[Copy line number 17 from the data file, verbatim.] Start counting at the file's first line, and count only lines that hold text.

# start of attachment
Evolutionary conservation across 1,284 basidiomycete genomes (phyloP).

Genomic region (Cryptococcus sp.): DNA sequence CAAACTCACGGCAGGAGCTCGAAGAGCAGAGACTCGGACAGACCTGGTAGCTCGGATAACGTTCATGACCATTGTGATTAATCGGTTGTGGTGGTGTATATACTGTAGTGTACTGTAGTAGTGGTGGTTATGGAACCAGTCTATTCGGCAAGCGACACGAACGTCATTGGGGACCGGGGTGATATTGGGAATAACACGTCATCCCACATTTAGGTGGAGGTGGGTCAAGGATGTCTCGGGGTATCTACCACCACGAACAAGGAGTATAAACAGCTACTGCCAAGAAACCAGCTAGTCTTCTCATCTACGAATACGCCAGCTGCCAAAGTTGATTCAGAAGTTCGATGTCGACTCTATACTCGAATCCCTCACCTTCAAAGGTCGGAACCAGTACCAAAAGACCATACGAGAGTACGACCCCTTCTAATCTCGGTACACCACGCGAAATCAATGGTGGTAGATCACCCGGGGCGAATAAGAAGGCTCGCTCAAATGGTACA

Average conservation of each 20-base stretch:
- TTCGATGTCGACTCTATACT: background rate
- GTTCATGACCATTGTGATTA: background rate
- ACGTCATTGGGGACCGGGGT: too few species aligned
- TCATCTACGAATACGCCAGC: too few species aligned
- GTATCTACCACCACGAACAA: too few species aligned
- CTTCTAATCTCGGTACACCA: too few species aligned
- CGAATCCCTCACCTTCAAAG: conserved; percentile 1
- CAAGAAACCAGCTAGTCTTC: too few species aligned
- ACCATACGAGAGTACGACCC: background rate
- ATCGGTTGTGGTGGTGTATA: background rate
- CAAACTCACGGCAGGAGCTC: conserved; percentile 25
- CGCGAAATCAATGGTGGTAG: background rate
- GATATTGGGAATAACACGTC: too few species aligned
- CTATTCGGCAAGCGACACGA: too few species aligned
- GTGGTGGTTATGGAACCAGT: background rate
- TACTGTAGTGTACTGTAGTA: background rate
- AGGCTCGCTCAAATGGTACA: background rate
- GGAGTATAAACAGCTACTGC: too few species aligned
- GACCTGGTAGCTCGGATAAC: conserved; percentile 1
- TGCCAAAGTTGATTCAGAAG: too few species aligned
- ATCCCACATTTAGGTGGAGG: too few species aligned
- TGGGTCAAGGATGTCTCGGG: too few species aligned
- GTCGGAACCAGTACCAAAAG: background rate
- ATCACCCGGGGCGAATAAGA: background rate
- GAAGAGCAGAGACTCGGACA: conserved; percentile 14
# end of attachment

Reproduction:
- CTATTCGGCAAGCGACACGA: too few species aligned